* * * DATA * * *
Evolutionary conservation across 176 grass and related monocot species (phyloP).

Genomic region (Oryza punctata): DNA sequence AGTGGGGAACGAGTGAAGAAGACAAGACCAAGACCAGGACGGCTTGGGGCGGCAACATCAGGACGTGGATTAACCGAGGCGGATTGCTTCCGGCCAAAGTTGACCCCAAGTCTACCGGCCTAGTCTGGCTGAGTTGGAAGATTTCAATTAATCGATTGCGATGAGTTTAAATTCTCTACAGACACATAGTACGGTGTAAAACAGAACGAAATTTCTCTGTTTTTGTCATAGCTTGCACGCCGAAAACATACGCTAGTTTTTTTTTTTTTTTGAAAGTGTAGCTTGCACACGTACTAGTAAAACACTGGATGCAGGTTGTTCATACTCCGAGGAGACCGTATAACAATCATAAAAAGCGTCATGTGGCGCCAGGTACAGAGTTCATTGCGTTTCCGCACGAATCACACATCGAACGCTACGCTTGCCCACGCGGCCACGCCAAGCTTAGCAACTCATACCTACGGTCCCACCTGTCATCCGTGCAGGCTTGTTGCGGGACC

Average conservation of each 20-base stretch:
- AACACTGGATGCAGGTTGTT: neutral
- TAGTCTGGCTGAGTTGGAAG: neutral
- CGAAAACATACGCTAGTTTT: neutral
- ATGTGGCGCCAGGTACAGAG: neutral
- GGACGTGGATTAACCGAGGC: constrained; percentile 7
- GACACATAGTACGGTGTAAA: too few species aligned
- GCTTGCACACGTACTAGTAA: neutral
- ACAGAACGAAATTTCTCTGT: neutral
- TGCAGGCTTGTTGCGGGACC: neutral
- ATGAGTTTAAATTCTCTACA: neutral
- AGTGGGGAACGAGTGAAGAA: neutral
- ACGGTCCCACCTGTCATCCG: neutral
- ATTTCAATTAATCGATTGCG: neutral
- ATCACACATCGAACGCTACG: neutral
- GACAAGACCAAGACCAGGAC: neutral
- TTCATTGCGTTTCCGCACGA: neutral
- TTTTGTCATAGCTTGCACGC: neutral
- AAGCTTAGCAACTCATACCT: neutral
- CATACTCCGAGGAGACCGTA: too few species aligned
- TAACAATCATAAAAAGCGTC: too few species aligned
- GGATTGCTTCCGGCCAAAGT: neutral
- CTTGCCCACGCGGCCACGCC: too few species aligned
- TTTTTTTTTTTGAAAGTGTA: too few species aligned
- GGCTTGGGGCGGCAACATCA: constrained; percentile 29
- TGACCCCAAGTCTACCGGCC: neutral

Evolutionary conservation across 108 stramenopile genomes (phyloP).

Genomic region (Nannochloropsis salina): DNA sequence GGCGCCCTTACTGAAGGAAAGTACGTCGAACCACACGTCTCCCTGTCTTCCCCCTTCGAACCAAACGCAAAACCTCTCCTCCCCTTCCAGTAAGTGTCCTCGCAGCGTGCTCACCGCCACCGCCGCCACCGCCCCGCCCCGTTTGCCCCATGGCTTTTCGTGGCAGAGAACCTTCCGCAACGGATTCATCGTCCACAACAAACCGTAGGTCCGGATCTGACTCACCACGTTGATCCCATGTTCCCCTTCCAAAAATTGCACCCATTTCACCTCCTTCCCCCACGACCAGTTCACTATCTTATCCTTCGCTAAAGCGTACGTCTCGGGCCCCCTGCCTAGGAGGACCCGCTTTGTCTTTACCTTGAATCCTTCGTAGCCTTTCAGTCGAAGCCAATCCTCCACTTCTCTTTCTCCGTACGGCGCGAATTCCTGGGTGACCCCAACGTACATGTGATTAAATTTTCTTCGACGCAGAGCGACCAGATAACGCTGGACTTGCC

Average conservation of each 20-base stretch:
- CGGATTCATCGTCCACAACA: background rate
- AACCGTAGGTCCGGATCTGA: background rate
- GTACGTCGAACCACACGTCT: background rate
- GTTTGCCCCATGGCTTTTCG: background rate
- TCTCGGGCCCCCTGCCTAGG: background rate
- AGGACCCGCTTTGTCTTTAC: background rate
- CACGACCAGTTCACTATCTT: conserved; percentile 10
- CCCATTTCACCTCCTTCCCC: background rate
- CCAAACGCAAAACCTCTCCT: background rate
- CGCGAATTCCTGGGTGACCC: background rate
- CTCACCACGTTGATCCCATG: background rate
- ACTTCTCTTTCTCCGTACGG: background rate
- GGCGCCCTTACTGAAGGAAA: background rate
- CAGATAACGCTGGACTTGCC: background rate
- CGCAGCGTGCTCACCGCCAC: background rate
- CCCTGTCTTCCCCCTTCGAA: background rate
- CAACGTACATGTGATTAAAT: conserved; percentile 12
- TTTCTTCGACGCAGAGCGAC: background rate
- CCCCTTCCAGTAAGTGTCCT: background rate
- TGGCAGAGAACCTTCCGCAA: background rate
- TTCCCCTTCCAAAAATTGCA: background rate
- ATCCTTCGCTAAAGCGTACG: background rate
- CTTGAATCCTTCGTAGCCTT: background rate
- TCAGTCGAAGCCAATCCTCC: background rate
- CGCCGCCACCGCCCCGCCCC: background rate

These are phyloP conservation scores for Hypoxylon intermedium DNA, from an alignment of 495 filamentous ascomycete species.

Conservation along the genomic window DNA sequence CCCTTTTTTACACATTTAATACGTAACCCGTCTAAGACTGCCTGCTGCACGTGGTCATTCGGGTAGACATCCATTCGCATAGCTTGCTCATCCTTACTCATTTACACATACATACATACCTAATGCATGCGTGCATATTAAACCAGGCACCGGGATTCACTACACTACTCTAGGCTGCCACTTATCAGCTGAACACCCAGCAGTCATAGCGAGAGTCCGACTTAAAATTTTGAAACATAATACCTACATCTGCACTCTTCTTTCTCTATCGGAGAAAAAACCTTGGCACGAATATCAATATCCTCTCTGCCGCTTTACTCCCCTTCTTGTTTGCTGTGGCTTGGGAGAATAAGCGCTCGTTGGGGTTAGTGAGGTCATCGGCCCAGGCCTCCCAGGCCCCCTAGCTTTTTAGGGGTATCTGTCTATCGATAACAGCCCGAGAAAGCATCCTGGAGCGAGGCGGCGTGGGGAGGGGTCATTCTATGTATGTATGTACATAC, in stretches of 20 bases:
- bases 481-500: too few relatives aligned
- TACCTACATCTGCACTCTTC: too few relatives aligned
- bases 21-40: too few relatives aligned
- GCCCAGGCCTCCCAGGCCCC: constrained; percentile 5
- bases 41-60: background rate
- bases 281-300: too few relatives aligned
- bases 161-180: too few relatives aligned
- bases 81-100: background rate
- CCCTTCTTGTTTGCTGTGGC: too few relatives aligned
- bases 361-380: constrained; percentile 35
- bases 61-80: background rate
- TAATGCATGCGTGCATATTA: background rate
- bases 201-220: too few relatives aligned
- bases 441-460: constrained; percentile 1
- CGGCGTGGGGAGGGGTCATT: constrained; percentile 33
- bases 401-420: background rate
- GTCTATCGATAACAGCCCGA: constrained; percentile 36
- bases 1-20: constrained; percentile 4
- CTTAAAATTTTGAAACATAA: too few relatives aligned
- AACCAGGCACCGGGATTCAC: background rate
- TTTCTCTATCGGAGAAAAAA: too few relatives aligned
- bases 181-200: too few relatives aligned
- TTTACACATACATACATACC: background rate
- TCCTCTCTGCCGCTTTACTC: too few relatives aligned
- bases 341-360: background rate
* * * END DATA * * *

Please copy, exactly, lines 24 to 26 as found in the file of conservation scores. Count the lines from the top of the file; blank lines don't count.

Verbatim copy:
- GGATTGCTTCCGGCCAAAGT: neutral
- CTTGCCCACGCGGCCACGCC: too few species aligned
- TTTTTTTTTTTGAAAGTGTA: too few species aligned